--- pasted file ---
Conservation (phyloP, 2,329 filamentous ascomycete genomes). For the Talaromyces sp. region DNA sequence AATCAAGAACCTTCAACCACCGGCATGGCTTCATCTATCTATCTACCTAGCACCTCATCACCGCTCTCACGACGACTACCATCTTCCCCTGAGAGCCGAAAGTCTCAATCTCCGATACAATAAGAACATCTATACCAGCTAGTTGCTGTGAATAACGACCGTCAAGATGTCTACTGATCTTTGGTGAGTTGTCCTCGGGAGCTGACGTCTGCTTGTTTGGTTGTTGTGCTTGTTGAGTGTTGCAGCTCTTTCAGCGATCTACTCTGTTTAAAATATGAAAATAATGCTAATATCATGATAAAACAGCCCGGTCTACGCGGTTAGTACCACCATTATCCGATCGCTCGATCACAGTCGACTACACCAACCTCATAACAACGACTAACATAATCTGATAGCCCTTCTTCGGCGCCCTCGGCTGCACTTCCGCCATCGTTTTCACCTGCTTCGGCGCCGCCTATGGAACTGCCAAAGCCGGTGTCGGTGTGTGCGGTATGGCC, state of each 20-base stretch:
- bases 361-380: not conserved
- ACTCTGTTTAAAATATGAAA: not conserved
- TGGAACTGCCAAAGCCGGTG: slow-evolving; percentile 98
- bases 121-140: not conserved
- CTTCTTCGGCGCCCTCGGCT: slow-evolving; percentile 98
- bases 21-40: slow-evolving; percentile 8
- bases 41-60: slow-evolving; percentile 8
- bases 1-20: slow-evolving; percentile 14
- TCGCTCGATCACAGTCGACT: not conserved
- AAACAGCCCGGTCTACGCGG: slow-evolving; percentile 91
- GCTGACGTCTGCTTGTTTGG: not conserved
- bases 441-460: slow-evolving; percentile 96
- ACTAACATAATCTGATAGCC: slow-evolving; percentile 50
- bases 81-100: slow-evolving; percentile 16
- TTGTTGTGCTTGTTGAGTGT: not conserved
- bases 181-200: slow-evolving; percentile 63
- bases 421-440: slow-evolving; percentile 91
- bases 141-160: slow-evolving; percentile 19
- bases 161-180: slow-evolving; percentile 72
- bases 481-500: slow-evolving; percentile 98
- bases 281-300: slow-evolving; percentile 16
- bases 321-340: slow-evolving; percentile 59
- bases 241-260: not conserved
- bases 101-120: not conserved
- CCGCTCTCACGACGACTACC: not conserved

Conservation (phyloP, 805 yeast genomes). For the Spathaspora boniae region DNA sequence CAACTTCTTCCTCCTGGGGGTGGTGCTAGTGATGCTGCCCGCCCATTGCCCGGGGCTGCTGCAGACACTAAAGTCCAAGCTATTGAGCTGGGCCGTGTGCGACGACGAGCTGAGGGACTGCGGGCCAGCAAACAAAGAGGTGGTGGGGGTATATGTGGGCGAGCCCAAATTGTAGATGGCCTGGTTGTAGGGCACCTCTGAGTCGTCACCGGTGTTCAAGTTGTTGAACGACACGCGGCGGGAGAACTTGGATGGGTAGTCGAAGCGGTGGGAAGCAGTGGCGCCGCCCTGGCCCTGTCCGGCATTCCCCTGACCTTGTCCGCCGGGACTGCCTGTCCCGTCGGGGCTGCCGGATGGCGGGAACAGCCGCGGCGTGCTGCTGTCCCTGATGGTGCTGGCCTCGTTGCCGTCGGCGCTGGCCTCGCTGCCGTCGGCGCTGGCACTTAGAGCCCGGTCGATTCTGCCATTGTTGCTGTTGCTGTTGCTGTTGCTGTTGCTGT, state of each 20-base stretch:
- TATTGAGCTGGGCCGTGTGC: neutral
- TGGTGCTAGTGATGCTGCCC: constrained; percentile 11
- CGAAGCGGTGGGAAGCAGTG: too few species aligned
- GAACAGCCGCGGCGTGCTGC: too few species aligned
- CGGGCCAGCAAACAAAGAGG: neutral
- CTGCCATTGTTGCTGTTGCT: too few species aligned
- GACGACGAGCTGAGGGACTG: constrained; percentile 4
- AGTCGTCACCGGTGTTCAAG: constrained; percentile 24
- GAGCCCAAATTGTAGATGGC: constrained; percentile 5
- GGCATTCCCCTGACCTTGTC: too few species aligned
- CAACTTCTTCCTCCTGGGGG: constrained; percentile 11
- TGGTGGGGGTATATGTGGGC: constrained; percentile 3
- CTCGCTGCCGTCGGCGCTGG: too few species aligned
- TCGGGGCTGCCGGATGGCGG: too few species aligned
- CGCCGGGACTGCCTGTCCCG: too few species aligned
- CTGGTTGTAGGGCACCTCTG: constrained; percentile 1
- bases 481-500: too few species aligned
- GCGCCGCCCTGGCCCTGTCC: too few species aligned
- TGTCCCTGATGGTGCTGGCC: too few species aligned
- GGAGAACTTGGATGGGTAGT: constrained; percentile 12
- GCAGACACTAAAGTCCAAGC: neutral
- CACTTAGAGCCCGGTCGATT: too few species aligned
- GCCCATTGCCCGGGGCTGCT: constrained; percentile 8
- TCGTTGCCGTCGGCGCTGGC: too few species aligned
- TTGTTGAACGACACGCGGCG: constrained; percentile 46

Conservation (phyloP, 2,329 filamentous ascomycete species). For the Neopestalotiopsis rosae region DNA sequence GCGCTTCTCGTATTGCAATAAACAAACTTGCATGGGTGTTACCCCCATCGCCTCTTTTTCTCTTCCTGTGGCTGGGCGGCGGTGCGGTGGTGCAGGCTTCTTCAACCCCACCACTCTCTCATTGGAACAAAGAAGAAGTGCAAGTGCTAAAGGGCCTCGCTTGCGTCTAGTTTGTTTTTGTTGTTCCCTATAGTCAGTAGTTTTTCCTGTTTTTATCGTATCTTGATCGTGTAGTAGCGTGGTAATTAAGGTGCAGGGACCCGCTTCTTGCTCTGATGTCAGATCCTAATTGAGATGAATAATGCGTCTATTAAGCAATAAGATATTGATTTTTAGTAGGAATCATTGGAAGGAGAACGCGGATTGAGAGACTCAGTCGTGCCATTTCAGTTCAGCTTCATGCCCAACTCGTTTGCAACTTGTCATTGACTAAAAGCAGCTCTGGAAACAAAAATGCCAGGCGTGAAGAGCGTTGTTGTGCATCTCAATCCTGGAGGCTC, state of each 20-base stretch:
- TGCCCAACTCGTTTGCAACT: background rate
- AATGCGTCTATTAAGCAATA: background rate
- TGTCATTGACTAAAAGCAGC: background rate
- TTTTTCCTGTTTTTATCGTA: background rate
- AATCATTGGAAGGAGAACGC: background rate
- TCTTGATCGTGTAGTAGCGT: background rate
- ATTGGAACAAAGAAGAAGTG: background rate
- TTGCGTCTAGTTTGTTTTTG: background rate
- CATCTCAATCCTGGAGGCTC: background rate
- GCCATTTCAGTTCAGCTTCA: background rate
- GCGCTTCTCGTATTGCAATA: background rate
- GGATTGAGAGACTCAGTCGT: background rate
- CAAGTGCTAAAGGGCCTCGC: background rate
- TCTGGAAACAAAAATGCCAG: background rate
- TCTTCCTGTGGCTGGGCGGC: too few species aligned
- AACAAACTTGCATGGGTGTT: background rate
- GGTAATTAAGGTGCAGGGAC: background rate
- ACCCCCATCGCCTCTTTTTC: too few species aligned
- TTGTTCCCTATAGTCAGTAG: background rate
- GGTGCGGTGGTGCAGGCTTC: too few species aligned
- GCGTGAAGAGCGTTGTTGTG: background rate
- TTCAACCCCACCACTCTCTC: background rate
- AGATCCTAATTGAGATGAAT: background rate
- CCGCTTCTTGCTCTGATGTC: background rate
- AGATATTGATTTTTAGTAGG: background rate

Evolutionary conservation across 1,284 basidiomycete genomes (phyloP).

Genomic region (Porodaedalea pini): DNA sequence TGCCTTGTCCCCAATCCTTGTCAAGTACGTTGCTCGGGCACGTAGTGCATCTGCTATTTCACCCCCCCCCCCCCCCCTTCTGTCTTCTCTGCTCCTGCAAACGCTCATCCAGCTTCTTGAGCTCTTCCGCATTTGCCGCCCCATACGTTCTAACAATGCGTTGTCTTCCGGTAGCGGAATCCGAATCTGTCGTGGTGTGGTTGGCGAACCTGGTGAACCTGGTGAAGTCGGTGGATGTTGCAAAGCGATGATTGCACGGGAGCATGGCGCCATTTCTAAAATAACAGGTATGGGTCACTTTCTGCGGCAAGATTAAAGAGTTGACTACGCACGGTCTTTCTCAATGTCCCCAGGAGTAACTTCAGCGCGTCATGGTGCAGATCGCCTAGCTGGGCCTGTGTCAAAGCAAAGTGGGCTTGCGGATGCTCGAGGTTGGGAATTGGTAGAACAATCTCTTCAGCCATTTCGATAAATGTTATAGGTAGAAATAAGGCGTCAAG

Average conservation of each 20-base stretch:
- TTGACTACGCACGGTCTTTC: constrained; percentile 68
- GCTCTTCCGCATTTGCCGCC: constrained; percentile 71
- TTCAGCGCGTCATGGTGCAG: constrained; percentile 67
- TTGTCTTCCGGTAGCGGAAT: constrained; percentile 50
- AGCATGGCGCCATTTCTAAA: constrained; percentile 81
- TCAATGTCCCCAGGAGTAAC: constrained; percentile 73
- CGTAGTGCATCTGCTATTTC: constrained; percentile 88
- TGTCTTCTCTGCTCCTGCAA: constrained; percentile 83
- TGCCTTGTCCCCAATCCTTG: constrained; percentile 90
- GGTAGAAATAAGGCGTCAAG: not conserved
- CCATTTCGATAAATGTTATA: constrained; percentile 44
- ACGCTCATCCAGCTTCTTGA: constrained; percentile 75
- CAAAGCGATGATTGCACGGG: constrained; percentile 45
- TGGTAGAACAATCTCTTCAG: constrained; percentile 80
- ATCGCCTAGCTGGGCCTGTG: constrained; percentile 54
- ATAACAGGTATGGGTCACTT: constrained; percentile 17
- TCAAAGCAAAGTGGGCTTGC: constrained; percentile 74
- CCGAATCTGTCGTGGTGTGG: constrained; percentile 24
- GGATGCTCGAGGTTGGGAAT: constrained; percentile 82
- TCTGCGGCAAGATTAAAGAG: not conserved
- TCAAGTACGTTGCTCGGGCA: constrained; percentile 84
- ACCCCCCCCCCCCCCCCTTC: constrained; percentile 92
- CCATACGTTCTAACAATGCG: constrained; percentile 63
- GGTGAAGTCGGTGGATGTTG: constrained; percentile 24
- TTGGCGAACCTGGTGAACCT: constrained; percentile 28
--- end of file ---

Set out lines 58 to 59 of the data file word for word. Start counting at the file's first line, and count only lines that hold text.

- AATCATTGGAAGGAGAACGC: background rate
- TCTTGATCGTGTAGTAGCGT: background rate